Publications, Information, Documents – the materials published by the government for public dissemination. Typically what we get in libraries Declassification is the process of documents that formerly were classified becoming available to the public, under the principle of freedom of information . Procedures for declassification vary by country. Public records refers to information that has been filed or recorded by local, state, federal or other government agencies, such as corporate and property records. Public records are created by the federal and local government, (vital records, immigration records, real estate records, driving records, criminal records, etc.) or by the individual (magazine subscriptions, voter registration, etc.). Most essential public records are maintained by the government and many are accessible to the public either free-of-charge or for an administrative fee. Availability is determined by federal, state, and local regulations.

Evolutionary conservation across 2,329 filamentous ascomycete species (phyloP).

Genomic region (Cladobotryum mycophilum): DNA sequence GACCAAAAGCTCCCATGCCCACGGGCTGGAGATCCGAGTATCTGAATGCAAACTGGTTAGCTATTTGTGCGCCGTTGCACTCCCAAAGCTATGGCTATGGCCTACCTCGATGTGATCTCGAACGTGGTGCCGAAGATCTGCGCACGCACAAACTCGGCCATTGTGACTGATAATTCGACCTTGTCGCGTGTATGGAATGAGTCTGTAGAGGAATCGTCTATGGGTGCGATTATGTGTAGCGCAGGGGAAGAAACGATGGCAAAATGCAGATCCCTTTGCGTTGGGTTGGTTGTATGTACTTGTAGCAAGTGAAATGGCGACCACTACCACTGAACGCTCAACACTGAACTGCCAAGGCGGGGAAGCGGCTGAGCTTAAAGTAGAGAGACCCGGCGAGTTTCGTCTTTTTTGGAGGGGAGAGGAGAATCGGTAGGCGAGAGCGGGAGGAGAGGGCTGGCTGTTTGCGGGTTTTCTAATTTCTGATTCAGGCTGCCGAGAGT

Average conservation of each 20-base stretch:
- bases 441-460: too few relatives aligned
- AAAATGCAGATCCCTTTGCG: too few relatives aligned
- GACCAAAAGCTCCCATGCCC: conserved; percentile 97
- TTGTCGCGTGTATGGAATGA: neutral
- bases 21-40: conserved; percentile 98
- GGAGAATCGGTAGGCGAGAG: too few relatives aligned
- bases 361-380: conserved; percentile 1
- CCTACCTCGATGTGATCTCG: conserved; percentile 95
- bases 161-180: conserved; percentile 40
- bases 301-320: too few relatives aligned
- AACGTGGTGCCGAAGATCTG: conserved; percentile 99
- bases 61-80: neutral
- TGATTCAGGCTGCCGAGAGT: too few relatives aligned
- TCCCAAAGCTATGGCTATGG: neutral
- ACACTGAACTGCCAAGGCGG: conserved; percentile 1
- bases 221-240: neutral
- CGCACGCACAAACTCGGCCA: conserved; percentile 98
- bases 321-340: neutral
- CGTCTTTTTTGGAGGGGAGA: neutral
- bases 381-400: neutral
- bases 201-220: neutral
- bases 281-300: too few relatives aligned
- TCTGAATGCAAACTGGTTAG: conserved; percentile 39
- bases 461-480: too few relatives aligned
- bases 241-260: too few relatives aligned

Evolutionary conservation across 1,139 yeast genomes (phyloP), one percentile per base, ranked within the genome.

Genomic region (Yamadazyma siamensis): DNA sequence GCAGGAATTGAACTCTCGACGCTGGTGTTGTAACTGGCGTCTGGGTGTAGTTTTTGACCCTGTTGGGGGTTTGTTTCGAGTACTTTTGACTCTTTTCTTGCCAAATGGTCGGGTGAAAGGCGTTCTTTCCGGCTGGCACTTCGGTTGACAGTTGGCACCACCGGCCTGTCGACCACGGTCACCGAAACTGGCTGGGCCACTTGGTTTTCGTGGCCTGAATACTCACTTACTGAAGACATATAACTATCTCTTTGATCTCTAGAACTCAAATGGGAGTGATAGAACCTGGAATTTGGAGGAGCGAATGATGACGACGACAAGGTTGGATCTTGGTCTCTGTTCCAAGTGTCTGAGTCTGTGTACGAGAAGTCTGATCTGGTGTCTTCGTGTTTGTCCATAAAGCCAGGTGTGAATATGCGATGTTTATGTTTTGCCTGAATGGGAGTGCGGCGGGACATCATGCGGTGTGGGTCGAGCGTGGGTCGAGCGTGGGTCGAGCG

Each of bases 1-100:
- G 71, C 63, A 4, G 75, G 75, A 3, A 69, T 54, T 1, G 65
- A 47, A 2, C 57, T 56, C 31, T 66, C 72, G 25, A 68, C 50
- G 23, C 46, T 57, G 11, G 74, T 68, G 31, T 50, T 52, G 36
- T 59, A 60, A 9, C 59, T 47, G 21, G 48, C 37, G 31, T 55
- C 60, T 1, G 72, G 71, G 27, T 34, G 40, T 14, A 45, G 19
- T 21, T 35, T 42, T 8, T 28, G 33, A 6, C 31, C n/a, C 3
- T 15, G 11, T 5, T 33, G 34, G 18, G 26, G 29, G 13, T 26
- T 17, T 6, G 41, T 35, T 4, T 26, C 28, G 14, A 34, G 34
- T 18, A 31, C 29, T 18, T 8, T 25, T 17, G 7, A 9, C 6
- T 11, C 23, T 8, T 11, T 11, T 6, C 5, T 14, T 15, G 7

Talk about the relation of gov info publishing and news sources.
Primary Source material Provides authoritative overview or background information for an area (Country Reports, CIA World FactBook, Statistical Abstract, Census) Usually copyright and cost free – except for born digital where printing costs are passed on to users. Many agency sites have strong legal requirements for authenticity and accuracy (we won’t get into the politics of the current administration…which could challenge that…) Covers every discipline and subject imaginable: Arts (NEA) to Sciences It affects us all – news, food we eat, air we breathe, cars we drive, beds we sleep in, people in our neighborhoods, etc. Encourages civic participation – Public Comments, write your elected officials (Save Internet Radio! Internet RADIO EQUALITY ACT, S. 1353 IN THE SENATE AND H.R. 2060 IN THE HOUSE) Major research grant funding source and research output– catalog of federal domestic assistance, NIH.